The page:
Oil prices rose on Wednesday as a large drop in US crude stocks signalled strong fuel demand in the world’s largest economy.
Brent, the benchmark for two thirds of the world’s oil, was trading 0.62 per cent higher at $85.44 a barrel at 4.12pm UAE time, while West Texas Intermediate, the gauge that tracks US crude, was up 0.74 per cent at $81.97 per barrel.
On Tuesday, Brent settled 0.61 per cent lower at $84.91 a barrel, while WTI was down 0.53 per cent at $81.37.
“The oil market will likely remain tight even if the oil giants like BP start delivering large price increases,” said Edward Moya, senior market analyst at Oanda.
“Oil remains one of the most attractive trades, and buyers will likely emerge on every dip.”
US crude inventories, an indicator of fuel demand, fell by 15.4 million barrels in the week that ended on July 28, according to the American Petroleum Institute.
Analysts were expecting a drop of 1.37 million barrels, according to Reuters.
The US Energy Information Administration is scheduled to release its weekly inventory data later today.
The US manufacturing sector stabilised last month but at weaker levels amid an improvement in new orders.
The Institute for Supply Management (ISM) said that its manufacturing PMI rose to 46.4 in July from 46.0 in June, which was the lowest reading since May 2020.
“The US manufacturing sector shrank again, but the uptick in the PMI indicates a marginally slower rate of contraction," said Timothy Fiore, the chair of ISM, in a report on Tuesday.
"The July composite index reading reflects companies continuing to manage outputs down as order softness continues."
Oil prices fell on Monday on weak economic data from China, the world’s second-largest economy and top crude importer.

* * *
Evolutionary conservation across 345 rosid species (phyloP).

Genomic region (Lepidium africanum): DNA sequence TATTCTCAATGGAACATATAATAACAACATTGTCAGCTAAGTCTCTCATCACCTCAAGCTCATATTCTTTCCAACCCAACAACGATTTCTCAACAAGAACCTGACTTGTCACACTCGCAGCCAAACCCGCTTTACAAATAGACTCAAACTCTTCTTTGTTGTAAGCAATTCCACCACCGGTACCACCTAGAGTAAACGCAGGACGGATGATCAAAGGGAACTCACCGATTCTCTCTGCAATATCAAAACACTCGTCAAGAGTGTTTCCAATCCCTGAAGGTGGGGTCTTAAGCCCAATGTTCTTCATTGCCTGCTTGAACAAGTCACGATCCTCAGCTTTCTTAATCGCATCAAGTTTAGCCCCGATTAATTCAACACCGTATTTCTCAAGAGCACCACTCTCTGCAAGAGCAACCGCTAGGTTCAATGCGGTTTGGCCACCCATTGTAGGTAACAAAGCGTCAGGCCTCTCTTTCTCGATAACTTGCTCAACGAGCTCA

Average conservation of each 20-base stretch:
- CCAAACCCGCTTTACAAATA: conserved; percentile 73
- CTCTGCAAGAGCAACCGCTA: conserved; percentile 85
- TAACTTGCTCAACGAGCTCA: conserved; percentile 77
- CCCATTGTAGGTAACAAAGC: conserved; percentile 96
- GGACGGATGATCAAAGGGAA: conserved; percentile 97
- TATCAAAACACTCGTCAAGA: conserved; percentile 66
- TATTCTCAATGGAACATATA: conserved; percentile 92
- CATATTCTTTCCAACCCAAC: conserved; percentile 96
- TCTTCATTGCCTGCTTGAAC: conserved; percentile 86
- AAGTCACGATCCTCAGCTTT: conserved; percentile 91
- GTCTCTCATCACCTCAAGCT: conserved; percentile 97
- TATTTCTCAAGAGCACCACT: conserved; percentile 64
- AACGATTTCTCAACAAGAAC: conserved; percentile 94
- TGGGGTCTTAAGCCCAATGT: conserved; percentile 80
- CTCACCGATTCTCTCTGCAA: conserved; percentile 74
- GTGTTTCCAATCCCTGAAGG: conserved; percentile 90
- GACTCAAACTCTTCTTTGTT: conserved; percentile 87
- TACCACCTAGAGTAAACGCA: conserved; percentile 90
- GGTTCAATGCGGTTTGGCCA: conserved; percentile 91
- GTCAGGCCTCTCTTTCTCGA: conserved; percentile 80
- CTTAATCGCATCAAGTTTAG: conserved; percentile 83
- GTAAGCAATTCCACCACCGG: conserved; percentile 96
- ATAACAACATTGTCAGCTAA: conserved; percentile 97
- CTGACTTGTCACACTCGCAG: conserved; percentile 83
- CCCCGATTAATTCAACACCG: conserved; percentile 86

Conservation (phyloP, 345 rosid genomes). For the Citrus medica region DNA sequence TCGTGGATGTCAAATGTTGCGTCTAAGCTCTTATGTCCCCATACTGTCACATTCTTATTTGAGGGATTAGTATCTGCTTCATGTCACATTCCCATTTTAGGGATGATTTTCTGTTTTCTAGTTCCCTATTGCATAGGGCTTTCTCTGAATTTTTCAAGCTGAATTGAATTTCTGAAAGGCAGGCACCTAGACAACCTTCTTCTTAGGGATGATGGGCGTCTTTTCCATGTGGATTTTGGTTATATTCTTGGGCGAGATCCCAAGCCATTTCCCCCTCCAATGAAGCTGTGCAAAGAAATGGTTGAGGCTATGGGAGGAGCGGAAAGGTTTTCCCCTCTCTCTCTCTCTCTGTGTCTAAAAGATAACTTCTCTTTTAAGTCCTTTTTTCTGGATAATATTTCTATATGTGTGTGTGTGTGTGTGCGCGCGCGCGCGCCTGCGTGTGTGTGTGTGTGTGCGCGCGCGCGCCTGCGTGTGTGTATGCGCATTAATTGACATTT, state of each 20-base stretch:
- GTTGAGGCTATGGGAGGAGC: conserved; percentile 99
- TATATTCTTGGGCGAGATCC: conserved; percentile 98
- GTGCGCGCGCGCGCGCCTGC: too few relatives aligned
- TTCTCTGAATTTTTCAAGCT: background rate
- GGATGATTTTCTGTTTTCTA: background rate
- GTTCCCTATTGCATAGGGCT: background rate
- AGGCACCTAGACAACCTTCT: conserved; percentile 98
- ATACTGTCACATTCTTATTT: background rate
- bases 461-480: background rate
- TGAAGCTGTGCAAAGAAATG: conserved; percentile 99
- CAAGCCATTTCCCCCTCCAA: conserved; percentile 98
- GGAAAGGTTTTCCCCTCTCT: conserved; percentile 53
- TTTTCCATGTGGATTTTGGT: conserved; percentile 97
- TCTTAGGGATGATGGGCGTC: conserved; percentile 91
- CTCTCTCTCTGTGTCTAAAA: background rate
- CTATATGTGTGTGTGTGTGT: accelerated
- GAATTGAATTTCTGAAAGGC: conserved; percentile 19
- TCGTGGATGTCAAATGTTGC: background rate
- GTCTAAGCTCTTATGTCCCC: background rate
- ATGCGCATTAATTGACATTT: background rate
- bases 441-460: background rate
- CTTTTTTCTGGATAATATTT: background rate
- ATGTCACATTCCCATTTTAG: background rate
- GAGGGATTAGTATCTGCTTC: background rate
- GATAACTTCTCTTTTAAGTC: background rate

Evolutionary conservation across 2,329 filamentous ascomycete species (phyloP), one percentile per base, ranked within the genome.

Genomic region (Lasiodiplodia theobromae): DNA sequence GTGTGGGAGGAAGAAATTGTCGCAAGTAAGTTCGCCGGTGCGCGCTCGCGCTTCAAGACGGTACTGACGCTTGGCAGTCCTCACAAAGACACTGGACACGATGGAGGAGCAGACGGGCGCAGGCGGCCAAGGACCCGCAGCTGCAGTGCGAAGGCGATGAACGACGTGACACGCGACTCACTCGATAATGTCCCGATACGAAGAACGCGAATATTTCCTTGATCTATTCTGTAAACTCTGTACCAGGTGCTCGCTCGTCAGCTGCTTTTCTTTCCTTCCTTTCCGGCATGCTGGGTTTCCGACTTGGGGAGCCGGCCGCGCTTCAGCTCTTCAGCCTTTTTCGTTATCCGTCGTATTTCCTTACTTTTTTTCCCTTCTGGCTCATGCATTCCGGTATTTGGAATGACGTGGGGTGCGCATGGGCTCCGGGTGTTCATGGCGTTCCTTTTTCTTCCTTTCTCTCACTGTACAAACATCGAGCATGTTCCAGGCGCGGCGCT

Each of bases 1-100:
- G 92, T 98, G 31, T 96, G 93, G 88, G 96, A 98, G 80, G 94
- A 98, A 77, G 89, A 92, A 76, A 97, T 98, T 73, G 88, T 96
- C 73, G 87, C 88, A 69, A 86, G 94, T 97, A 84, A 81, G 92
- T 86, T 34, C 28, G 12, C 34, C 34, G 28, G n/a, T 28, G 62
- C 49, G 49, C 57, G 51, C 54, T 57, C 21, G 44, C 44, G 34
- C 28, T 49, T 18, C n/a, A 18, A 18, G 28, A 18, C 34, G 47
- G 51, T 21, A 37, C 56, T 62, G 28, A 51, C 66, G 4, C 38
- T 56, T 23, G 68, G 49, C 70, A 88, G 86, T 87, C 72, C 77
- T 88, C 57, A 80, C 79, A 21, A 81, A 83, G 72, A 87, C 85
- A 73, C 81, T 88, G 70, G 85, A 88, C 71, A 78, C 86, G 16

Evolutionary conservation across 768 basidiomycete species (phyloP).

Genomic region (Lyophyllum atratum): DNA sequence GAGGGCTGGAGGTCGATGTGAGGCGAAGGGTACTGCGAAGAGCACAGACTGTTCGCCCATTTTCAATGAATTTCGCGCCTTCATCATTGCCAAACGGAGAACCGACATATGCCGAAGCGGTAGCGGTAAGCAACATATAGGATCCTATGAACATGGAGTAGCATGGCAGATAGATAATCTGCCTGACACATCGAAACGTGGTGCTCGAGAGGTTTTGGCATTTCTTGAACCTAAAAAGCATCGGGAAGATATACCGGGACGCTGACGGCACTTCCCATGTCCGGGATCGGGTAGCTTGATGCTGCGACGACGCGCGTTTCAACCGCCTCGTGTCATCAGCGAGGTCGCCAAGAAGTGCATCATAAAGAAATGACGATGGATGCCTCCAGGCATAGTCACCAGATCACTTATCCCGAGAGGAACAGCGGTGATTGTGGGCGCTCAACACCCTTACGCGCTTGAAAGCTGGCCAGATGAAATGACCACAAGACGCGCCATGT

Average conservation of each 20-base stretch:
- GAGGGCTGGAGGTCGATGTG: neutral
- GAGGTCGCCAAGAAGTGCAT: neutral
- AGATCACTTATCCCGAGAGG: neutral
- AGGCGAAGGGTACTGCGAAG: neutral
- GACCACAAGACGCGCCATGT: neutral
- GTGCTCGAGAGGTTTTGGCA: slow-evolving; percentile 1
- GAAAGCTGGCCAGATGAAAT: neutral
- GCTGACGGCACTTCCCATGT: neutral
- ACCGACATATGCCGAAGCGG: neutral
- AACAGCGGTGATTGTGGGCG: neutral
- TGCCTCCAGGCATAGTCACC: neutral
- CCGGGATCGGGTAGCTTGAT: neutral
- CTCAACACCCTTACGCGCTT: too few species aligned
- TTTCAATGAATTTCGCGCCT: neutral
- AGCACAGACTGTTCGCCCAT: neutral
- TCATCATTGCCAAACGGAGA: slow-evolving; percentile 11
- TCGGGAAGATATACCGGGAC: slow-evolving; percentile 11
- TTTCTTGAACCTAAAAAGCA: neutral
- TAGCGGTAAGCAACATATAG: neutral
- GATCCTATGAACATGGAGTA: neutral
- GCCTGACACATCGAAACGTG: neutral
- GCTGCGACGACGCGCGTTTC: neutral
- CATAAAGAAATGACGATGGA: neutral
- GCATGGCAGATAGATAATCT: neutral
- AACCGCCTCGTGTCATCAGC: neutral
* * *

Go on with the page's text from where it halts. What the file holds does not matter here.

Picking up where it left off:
Manufacturing activity there fell for the fourth month in a row in July.
China's Caixin/S&P Global manufacturing purchasing managers' index dropped to 49.2 last month, from 50.5 in June, marking the first decline in activity since April. The 50-point index mark separates expansion from contraction.
Oil prices recorded their biggest monthly gain since early 2022 in July amid falling crude inventories, Opec supply cuts, and as cooling inflation eases concerns of aggressive interest rate increases by central banks.
This week, Goldman Sachs reaffirmed its Brent forecast of $86 a barrel by December and said it expects prices to rise to $93 in the second quarter of 2024.
The US investment bank also raised its 2023 oil demand estimate by 550,000 barrels per day, and said that crude consumption reached a record high of 102.8 million bpd this month.
Last month, Saudi Arabia, the world's largest oil exporter, said it would extend its voluntary output cut of 1 million bpd until August.
Russia has also announced an additional output reduction of 500,000 bpd for this month.
On June 4, Opec agreed to keep its current output policy in place until the end of 2024.
The group has total production curbs in place of 3.66 million bpd, or about 3.7 per cent of global demand, including a 2 million bpd reduction agreed on last year and voluntary cuts of 1.66 million bpd announced in April.